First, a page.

Nintendo

Nintendo Shares are Getting Destroyed as the Pokémon Go Effect Wears Off

Nintendo Shares are Getting Destroyed as the Pokémon Go Effect Wears Off
Image credit: Reuters | Chris Helgren
Reporter, Business Insider Australia
2 min read
This story originally appeared on Business Insider

The amazing ride of Nintendo shares, fueled by the wild spread of the smartphone game Pokémon Go, appears to be over.

The Japanese tech giant's shares more than doubled in value after the launch of Pokémon Go on July 6, putting its market value on Tuesday at $42 billion.

On Wednesday, however, shares in the world's largest video game company by revenue started to slip.

A short time ago, Nintendo was down 13.9% to 27,350 yen on the Tokyo Exchange. The broader Nikkei 225 index was down just 0.7% at time of writing.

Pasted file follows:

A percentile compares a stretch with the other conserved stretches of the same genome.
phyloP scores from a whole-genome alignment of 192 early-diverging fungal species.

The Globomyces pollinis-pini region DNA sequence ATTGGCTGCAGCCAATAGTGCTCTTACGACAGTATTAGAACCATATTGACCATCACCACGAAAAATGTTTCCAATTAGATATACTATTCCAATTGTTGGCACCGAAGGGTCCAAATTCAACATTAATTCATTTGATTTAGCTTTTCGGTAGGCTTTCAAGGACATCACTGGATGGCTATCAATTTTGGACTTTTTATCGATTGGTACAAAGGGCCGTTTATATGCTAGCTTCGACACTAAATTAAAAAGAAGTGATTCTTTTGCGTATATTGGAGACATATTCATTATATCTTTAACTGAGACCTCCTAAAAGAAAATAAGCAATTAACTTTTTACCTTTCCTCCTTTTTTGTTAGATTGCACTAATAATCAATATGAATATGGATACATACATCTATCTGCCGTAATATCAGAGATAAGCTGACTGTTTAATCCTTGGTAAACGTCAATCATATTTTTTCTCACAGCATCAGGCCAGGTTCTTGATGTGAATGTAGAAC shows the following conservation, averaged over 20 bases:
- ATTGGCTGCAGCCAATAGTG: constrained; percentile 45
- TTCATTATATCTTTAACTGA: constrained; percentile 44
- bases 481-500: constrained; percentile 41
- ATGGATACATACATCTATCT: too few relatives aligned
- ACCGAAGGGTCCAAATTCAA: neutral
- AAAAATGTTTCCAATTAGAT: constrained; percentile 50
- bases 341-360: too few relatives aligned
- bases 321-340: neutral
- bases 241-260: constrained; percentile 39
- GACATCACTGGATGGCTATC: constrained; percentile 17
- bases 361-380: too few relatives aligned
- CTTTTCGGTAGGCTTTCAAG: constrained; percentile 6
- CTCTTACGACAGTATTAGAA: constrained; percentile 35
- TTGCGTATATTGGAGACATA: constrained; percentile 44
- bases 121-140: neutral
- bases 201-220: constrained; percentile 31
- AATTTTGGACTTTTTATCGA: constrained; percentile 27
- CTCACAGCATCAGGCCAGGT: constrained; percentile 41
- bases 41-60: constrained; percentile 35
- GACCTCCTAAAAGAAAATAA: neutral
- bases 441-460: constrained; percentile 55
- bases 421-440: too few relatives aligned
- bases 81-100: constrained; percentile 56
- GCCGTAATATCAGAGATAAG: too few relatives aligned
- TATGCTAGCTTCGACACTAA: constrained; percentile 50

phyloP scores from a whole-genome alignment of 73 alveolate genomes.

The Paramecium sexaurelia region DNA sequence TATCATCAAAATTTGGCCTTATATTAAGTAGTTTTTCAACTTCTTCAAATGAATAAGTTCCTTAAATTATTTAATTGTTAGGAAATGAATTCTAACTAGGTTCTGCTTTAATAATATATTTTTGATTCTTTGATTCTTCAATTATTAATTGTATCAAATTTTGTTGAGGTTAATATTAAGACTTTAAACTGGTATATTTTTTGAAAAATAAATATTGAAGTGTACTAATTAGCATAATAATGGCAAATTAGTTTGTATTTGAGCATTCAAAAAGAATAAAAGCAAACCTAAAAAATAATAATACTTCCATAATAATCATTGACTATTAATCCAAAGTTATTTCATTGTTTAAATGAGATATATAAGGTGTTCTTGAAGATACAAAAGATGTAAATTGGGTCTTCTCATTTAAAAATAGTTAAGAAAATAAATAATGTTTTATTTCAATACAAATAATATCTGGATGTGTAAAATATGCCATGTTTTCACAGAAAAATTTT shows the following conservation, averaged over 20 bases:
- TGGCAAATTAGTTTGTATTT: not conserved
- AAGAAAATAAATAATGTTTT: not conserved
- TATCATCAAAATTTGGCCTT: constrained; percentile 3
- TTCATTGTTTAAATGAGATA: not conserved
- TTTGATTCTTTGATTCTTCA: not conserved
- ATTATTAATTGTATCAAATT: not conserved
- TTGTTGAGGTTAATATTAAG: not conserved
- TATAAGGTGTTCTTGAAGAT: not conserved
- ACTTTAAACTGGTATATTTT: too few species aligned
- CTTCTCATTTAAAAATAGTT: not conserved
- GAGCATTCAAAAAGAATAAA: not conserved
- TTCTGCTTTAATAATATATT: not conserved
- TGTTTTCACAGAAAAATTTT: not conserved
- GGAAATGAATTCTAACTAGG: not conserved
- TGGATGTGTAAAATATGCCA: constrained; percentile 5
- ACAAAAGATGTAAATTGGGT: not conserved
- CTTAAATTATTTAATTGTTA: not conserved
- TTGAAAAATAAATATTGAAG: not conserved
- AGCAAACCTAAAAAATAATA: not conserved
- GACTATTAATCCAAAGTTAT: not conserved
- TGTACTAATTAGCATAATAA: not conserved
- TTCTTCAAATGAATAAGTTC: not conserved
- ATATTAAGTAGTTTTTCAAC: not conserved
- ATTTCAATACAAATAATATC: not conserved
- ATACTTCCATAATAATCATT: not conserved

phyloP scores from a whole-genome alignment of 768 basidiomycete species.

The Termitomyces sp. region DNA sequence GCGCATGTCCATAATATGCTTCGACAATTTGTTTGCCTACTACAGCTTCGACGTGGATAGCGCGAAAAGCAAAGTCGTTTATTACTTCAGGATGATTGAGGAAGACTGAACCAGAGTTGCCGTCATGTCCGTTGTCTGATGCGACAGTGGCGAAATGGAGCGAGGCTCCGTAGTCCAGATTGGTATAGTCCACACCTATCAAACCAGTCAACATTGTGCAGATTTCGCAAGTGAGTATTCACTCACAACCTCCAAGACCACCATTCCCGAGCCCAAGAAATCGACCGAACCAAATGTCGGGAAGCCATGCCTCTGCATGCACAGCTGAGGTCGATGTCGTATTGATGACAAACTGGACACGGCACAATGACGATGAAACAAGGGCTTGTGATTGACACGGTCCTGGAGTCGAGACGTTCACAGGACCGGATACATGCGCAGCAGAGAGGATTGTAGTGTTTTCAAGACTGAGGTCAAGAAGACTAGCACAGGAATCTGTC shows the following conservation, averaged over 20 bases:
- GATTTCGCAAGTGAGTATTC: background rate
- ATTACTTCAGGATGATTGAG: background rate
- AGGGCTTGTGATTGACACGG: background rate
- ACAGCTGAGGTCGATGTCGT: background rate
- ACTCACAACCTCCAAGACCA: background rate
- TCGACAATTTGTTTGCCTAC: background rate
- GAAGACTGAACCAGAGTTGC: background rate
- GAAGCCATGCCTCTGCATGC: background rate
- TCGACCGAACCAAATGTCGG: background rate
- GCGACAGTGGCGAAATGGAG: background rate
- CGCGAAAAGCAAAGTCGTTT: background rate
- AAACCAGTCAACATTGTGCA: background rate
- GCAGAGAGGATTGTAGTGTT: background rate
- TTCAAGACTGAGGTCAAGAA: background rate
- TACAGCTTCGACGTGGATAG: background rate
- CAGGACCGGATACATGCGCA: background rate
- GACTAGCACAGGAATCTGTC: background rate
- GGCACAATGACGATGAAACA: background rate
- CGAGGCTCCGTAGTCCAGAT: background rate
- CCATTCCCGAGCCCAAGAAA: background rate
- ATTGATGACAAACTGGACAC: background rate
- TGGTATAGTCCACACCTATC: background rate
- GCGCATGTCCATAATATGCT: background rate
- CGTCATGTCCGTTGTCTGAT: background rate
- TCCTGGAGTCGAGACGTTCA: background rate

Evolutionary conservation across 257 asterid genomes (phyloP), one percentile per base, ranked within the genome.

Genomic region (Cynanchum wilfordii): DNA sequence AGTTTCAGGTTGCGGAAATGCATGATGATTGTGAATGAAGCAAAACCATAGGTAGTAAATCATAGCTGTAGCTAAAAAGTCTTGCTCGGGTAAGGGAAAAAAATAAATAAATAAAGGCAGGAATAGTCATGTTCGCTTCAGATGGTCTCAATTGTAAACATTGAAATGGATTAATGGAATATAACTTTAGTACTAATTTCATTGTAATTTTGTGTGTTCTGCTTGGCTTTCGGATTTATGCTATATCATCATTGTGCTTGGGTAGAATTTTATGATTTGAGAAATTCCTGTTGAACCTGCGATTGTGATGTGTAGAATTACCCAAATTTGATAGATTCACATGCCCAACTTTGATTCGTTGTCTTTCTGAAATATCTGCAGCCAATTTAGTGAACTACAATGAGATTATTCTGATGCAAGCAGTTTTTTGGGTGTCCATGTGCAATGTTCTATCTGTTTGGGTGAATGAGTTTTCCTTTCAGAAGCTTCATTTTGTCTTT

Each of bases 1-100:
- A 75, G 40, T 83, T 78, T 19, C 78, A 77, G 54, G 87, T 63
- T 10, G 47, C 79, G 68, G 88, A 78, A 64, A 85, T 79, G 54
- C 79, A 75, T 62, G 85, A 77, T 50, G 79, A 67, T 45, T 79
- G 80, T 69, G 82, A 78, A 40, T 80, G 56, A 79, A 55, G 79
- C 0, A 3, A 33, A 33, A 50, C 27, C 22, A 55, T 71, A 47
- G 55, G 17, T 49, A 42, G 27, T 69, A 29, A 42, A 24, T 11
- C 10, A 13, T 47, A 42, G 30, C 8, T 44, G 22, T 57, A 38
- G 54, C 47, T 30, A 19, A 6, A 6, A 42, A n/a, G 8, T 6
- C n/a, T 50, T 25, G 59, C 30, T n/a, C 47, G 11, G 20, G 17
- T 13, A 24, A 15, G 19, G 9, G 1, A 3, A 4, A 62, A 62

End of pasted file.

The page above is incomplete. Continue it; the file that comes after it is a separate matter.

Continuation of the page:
Wednesday's share-price drop was the biggest for Nintendo in 16 years.

There is most likely some profit-taking going on after the explosive rally over the past week, but it also shows that the market demand has eased.

Analysts have been trying to work out what the direct benefit of the new craze will be for Nintendo, but this has been difficult to assess, according to The Wall Street Journal.

Nintendo has only partial ownership of the app through its holdings in The Pokémon Company and the Google spin-off Niantic, which is the developer and the distributor of the game.

According to analysts, the rise in Nintendo shares makes sense only if half of all humanity has the Pokémon Go app.

But the popularity of the game marches on as the app gets released in different countries.

The app was due to be launched in Japan, the home of Pokémon Go, on Wednesday, but the launch was delayed, apparently over fears that high demand would soon overload the system.

TechCrunch reported: "The postponement will frustrate many in Japan who are still waiting but, on the positive side, Niantic, Nintendo and The Pokémon Company -- the three firms behind the smash game -- are confident that, if the game is launched right, their servers can handle the undoubtedly huge demand."

McDonald's will be a paying sponsor in Japan, using 3,000 of its stores there as venues for players.

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